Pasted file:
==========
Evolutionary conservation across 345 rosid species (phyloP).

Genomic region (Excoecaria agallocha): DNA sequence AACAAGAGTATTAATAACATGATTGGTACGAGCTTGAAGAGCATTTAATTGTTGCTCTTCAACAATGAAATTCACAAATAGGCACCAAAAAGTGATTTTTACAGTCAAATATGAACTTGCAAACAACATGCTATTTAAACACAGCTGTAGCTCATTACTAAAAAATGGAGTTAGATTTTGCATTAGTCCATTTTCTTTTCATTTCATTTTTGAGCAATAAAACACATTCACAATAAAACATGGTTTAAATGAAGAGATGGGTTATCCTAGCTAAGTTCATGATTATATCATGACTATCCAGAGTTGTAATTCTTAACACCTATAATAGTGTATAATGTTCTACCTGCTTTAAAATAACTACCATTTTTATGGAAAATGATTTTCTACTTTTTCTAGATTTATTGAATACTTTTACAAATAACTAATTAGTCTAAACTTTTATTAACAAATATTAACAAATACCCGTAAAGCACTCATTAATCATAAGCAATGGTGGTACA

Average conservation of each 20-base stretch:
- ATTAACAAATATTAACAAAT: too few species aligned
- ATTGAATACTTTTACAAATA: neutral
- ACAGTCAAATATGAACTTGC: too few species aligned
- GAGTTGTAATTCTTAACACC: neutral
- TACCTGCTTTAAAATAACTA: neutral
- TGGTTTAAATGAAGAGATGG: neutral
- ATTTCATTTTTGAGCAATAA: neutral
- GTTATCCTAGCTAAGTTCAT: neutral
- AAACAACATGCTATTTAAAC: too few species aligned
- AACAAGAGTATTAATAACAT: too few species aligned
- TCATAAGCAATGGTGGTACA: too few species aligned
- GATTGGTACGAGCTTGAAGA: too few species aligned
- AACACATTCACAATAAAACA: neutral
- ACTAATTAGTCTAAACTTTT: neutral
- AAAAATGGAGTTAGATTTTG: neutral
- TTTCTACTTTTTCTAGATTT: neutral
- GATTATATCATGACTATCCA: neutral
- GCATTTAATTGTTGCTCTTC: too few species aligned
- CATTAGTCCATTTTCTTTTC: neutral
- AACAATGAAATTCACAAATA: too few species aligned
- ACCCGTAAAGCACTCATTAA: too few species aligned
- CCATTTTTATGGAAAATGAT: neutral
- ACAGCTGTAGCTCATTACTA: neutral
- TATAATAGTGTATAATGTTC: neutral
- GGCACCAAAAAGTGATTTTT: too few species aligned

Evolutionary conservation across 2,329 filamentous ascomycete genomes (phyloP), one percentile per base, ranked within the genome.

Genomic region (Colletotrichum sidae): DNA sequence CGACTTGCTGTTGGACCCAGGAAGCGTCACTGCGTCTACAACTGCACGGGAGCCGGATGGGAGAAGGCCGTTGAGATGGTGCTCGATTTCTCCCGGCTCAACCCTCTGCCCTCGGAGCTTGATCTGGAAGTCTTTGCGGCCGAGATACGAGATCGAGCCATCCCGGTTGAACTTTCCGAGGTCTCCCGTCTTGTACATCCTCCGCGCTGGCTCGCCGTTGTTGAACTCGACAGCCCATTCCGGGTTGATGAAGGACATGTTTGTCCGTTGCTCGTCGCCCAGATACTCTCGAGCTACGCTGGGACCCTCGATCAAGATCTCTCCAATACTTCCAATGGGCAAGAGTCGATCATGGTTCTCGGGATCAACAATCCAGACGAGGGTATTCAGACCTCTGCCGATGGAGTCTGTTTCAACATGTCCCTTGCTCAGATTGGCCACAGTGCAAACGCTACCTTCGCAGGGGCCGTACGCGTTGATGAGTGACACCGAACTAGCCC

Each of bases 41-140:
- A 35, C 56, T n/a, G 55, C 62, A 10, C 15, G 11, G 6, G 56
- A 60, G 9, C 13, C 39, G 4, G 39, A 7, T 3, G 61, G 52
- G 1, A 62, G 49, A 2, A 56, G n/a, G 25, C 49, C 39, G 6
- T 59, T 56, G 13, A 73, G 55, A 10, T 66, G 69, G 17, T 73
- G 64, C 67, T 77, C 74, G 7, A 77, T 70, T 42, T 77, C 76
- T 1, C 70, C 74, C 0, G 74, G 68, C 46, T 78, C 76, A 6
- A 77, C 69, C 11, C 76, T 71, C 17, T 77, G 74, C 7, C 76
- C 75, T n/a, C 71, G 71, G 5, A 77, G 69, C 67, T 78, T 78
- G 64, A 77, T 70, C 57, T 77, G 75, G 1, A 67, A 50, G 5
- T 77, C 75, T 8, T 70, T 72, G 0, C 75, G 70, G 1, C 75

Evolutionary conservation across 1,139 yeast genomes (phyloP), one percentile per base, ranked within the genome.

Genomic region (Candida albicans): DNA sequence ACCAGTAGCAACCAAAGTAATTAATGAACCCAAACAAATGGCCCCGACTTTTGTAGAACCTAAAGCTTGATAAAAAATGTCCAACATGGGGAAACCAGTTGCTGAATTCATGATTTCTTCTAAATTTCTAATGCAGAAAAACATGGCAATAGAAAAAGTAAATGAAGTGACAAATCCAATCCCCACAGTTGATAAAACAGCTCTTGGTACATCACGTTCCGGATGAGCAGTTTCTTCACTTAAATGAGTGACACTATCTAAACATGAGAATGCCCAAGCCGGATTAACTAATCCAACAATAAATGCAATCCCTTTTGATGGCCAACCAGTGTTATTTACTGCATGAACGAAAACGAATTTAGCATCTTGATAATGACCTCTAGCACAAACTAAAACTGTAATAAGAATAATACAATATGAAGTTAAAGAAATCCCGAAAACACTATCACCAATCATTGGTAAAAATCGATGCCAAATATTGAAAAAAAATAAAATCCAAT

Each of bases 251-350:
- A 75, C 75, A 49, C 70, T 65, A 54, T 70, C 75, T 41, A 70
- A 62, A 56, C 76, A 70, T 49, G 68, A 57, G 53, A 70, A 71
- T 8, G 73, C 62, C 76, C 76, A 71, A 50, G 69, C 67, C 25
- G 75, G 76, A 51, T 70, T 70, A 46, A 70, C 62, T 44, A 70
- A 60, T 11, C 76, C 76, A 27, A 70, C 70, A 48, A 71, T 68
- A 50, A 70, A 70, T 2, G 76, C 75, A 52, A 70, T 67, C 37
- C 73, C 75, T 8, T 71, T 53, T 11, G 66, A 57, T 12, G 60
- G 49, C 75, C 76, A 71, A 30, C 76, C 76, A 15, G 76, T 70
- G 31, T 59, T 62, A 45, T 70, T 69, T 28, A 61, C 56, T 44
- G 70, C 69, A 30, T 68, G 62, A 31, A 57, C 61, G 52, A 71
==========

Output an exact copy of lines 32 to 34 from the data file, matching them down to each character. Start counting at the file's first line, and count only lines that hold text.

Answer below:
- A 35, C 56, T n/a, G 55, C 62, A 10, C 15, G 11, G 6, G 56
- A 60, G 9, C 13, C 39, G 4, G 39, A 7, T 3, G 61, G 52
- G 1, A 62, G 49, A 2, A 56, G n/a, G 25, C 49, C 39, G 6